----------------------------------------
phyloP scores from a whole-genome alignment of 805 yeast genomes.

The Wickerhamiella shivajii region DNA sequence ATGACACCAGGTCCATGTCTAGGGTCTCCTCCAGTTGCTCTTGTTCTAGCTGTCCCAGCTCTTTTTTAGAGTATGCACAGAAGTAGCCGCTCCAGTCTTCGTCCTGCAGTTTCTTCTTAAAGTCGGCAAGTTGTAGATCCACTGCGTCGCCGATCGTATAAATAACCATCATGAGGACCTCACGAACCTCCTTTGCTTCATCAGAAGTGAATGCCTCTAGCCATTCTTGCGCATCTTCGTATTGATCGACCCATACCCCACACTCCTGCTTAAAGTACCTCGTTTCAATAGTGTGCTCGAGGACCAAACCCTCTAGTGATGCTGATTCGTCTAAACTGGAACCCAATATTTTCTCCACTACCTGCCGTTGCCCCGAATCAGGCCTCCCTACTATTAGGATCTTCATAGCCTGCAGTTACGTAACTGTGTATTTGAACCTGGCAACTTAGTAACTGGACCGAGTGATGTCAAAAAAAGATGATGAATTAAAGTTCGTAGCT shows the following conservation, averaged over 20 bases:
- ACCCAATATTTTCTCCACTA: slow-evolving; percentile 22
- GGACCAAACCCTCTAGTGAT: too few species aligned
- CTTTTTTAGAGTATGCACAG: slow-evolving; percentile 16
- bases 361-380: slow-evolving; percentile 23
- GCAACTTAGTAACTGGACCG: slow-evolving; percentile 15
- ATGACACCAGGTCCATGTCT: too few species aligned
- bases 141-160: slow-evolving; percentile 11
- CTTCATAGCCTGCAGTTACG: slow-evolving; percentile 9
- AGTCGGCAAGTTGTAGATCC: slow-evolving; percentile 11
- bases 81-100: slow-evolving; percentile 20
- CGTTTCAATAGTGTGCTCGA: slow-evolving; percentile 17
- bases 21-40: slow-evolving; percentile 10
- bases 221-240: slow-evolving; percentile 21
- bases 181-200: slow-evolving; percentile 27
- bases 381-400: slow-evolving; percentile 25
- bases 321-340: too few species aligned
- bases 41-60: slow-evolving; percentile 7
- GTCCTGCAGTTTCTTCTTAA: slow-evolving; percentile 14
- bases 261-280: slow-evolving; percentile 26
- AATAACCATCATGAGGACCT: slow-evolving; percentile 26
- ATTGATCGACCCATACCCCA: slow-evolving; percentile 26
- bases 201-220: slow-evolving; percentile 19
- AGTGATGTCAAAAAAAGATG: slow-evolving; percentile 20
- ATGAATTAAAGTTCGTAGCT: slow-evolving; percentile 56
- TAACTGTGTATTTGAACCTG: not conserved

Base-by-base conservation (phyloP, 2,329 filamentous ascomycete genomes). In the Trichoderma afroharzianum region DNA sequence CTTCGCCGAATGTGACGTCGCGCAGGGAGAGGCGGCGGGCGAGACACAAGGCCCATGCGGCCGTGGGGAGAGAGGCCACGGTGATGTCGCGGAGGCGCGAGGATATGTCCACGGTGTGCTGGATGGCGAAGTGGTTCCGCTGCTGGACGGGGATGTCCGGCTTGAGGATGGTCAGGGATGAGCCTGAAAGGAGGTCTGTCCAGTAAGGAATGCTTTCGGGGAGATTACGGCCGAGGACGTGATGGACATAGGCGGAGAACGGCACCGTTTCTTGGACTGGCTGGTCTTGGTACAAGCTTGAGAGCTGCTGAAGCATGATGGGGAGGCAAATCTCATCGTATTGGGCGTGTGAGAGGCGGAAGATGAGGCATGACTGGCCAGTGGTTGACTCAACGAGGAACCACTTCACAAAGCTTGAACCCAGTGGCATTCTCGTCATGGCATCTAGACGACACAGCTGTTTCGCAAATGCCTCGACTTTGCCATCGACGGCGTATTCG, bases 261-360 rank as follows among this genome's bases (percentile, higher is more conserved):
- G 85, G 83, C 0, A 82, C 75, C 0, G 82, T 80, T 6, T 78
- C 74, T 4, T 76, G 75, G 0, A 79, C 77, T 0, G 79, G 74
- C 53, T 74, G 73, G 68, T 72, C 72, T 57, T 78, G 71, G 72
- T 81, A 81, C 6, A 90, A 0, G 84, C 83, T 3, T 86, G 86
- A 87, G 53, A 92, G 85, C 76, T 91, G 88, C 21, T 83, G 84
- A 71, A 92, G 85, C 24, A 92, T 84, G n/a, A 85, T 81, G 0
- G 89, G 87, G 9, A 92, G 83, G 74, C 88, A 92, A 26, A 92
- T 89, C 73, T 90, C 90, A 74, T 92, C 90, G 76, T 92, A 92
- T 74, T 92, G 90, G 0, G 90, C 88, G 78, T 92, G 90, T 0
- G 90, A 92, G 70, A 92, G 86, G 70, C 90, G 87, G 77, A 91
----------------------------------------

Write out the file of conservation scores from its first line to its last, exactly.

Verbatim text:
phyloP scores from a whole-genome alignment of 805 yeast genomes.

The Wickerhamiella shivajii region DNA sequence ATGACACCAGGTCCATGTCTAGGGTCTCCTCCAGTTGCTCTTGTTCTAGCTGTCCCAGCTCTTTTTTAGAGTATGCACAGAAGTAGCCGCTCCAGTCTTCGTCCTGCAGTTTCTTCTTAAAGTCGGCAAGTTGTAGATCCACTGCGTCGCCGATCGTATAAATAACCATCATGAGGACCTCACGAACCTCCTTTGCTTCATCAGAAGTGAATGCCTCTAGCCATTCTTGCGCATCTTCGTATTGATCGACCCATACCCCACACTCCTGCTTAAAGTACCTCGTTTCAATAGTGTGCTCGAGGACCAAACCCTCTAGTGATGCTGATTCGTCTAAACTGGAACCCAATATTTTCTCCACTACCTGCCGTTGCCCCGAATCAGGCCTCCCTACTATTAGGATCTTCATAGCCTGCAGTTACGTAACTGTGTATTTGAACCTGGCAACTTAGTAACTGGACCGAGTGATGTCAAAAAAAGATGATGAATTAAAGTTCGTAGCT shows the following conservation, averaged over 20 bases:
- ACCCAATATTTTCTCCACTA: slow-evolving; percentile 22
- GGACCAAACCCTCTAGTGAT: too few species aligned
- CTTTTTTAGAGTATGCACAG: slow-evolving; percentile 16
- bases 361-380: slow-evolving; percentile 23
- GCAACTTAGTAACTGGACCG: slow-evolving; percentile 15
- ATGACACCAGGTCCATGTCT: too few species aligned
- bases 141-160: slow-evolving; percentile 11
- CTTCATAGCCTGCAGTTACG: slow-evolving; percentile 9
- AGTCGGCAAGTTGTAGATCC: slow-evolving; percentile 11
- bases 81-100: slow-evolving; percentile 20
- CGTTTCAATAGTGTGCTCGA: slow-evolving; percentile 17
- bases 21-40: slow-evolving; percentile 10
- bases 221-240: slow-evolving; percentile 21
- bases 181-200: slow-evolving; percentile 27
- bases 381-400: slow-evolving; percentile 25
- bases 321-340: too few species aligned
- bases 41-60: slow-evolving; percentile 7
- GTCCTGCAGTTTCTTCTTAA: slow-evolving; percentile 14
- bases 261-280: slow-evolving; percentile 26
- AATAACCATCATGAGGACCT: slow-evolving; percentile 26
- ATTGATCGACCCATACCCCA: slow-evolving; percentile 26
- bases 201-220: slow-evolving; percentile 19
- AGTGATGTCAAAAAAAGATG: slow-evolving; percentile 20
- ATGAATTAAAGTTCGTAGCT: slow-evolving; percentile 56
- TAACTGTGTATTTGAACCTG: not conserved

Base-by-base conservation (phyloP, 2,329 filamentous ascomycete genomes). In the Trichoderma afroharzianum region DNA sequence CTTCGCCGAATGTGACGTCGCGCAGGGAGAGGCGGCGGGCGAGACACAAGGCCCATGCGGCCGTGGGGAGAGAGGCCACGGTGATGTCGCGGAGGCGCGAGGATATGTCCACGGTGTGCTGGATGGCGAAGTGGTTCCGCTGCTGGACGGGGATGTCCGGCTTGAGGATGGTCAGGGATGAGCCTGAAAGGAGGTCTGTCCAGTAAGGAATGCTTTCGGGGAGATTACGGCCGAGGACGTGATGGACATAGGCGGAGAACGGCACCGTTTCTTGGACTGGCTGGTCTTGGTACAAGCTTGAGAGCTGCTGAAGCATGATGGGGAGGCAAATCTCATCGTATTGGGCGTGTGAGAGGCGGAAGATGAGGCATGACTGGCCAGTGGTTGACTCAACGAGGAACCACTTCACAAAGCTTGAACCCAGTGGCATTCTCGTCATGGCATCTAGACGACACAGCTGTTTCGCAAATGCCTCGACTTTGCCATCGACGGCGTATTCG, bases 261-360 rank as follows among this genome's bases (percentile, higher is more conserved):
- G 85, G 83, C 0, A 82, C 75, C 0, G 82, T 80, T 6, T 78
- C 74, T 4, T 76, G 75, G 0, A 79, C 77, T 0, G 79, G 74
- C 53, T 74, G 73, G 68, T 72, C 72, T 57, T 78, G 71, G 72
- T 81, A 81, C 6, A 90, A 0, G 84, C 83, T 3, T 86, G 86
- A 87, G 53, A 92, G 85, C 76, T 91, G 88, C 21, T 83, G 84
- A 71, A 92, G 85, C 24, A 92, T 84, G n/a, A 85, T 81, G 0
- G 89, G 87, G 9, A 92, G 83, G 74, C 88, A 92, A 26, A 92
- T 89, C 73, T 90, C 90, A 74, T 92, C 90, G 76, T 92, A 92
- T 74, T 92, G 90, G 0, G 90, C 88, G 78, T 92, G 90, T 0
- G 90, A 92, G 70, A 92, G 86, G 70, C 90, G 87, G 77, A 91